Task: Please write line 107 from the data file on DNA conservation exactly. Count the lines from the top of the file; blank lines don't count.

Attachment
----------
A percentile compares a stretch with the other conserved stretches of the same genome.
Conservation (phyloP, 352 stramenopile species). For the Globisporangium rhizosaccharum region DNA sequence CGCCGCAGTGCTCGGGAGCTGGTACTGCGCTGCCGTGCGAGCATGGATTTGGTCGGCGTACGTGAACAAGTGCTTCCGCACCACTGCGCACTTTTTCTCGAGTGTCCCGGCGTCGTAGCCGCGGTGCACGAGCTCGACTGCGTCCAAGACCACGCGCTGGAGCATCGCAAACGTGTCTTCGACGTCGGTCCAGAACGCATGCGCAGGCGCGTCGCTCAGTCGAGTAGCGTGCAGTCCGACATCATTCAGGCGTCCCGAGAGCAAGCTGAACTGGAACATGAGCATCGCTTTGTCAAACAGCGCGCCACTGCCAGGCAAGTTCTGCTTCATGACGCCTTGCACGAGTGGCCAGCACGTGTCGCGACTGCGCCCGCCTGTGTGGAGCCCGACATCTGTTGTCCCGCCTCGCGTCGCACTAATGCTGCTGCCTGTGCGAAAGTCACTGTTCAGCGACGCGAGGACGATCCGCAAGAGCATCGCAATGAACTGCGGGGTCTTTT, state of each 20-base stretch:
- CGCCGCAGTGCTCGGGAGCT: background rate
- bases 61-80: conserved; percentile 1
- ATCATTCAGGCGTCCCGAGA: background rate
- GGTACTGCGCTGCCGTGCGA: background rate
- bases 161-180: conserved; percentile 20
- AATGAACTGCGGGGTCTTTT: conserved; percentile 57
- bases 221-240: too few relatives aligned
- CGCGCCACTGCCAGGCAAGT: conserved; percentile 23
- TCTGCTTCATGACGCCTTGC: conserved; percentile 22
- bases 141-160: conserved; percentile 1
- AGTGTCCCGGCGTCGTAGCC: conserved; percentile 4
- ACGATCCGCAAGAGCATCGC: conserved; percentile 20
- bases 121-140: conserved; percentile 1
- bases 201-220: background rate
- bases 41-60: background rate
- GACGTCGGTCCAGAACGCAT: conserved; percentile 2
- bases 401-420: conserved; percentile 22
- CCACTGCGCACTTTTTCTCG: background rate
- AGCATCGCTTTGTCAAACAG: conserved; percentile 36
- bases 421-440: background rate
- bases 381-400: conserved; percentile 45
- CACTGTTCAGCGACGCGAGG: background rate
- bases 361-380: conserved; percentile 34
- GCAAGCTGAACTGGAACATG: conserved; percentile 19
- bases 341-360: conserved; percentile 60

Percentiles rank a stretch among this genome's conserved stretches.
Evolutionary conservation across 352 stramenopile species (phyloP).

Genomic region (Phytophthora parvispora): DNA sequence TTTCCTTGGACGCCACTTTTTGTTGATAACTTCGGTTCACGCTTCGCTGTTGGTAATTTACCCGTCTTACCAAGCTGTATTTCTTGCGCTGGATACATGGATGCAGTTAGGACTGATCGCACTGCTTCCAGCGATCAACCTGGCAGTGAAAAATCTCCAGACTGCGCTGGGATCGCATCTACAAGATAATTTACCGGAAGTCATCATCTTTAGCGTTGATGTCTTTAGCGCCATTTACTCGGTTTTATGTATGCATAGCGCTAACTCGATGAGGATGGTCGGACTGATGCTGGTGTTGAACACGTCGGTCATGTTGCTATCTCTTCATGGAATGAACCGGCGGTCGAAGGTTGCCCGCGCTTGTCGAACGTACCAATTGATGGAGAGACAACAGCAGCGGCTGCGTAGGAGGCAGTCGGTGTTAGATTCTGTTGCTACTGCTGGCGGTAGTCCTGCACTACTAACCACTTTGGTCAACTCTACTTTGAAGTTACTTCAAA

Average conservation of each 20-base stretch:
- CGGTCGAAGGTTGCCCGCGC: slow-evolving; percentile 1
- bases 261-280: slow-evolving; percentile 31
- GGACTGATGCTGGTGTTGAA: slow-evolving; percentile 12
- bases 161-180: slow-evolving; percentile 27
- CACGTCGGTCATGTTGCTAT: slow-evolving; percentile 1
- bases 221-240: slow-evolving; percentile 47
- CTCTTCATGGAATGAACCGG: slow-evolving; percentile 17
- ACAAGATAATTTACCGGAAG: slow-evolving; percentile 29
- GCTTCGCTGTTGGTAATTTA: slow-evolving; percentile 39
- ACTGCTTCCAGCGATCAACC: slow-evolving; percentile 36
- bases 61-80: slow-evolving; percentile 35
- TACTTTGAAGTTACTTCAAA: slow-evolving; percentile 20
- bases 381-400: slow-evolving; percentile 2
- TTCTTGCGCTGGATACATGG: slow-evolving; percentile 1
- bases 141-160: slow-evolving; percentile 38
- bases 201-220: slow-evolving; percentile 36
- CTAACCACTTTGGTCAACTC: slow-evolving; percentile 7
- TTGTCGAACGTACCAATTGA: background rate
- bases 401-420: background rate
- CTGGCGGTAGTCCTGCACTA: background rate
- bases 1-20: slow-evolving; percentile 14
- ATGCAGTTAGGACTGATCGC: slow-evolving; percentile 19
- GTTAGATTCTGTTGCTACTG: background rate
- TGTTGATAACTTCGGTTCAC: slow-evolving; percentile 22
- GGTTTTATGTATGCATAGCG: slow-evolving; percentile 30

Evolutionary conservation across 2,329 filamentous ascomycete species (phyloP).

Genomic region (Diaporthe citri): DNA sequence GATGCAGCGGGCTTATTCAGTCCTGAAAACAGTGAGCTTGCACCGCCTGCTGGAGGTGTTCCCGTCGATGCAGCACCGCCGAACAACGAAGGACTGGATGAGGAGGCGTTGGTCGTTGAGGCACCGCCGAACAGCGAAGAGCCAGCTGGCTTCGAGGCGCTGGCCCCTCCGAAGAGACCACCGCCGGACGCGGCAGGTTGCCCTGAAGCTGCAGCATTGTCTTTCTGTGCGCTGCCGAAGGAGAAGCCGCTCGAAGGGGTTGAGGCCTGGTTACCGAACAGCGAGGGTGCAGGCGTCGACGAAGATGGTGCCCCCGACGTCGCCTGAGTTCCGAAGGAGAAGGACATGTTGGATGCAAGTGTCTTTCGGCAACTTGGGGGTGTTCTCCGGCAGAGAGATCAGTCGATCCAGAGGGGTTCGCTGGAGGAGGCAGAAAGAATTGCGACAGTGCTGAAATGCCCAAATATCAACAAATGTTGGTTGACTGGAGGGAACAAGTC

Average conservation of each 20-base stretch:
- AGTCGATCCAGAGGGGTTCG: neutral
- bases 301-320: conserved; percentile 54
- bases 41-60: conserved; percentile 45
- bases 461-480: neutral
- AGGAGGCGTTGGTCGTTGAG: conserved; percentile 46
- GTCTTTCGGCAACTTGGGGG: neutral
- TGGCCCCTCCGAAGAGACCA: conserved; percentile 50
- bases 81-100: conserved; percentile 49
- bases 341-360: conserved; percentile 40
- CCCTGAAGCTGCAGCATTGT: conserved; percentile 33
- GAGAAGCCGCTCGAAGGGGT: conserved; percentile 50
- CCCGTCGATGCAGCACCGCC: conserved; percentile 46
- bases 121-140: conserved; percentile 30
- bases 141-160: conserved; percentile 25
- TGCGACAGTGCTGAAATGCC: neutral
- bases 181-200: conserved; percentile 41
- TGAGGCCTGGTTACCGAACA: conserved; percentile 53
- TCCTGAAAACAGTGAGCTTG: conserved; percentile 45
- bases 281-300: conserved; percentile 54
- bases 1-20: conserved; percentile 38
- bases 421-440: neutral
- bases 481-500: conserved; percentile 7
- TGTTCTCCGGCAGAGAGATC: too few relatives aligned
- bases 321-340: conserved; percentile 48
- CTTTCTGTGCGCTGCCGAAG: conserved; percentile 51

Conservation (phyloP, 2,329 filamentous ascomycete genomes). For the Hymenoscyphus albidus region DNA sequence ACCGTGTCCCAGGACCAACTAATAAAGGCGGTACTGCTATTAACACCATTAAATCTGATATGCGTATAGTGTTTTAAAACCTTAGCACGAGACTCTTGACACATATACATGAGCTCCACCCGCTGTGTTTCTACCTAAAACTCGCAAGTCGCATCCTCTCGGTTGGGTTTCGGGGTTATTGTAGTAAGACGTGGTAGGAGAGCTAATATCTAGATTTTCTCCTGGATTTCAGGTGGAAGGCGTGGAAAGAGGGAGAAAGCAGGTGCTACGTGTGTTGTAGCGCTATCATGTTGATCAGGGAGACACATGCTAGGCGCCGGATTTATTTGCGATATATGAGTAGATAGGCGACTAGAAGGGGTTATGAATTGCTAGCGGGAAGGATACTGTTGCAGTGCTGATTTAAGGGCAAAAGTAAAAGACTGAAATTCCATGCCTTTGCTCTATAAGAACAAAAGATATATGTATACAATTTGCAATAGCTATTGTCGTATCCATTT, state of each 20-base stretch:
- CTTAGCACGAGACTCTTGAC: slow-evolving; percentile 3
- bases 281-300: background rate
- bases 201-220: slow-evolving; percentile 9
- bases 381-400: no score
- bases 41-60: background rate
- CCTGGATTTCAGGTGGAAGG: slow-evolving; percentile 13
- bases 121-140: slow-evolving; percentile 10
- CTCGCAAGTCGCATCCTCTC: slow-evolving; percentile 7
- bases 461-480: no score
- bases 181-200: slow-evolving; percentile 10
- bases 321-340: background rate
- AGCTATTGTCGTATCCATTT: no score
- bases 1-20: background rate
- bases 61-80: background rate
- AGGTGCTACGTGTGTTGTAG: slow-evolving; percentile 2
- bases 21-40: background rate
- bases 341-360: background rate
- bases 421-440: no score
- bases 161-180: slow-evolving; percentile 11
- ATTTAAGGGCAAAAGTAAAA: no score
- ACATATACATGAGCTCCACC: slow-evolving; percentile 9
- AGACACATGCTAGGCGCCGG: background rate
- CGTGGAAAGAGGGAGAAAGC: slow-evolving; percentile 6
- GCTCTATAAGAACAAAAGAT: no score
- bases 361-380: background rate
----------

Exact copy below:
- AGACACATGCTAGGCGCCGG: background rate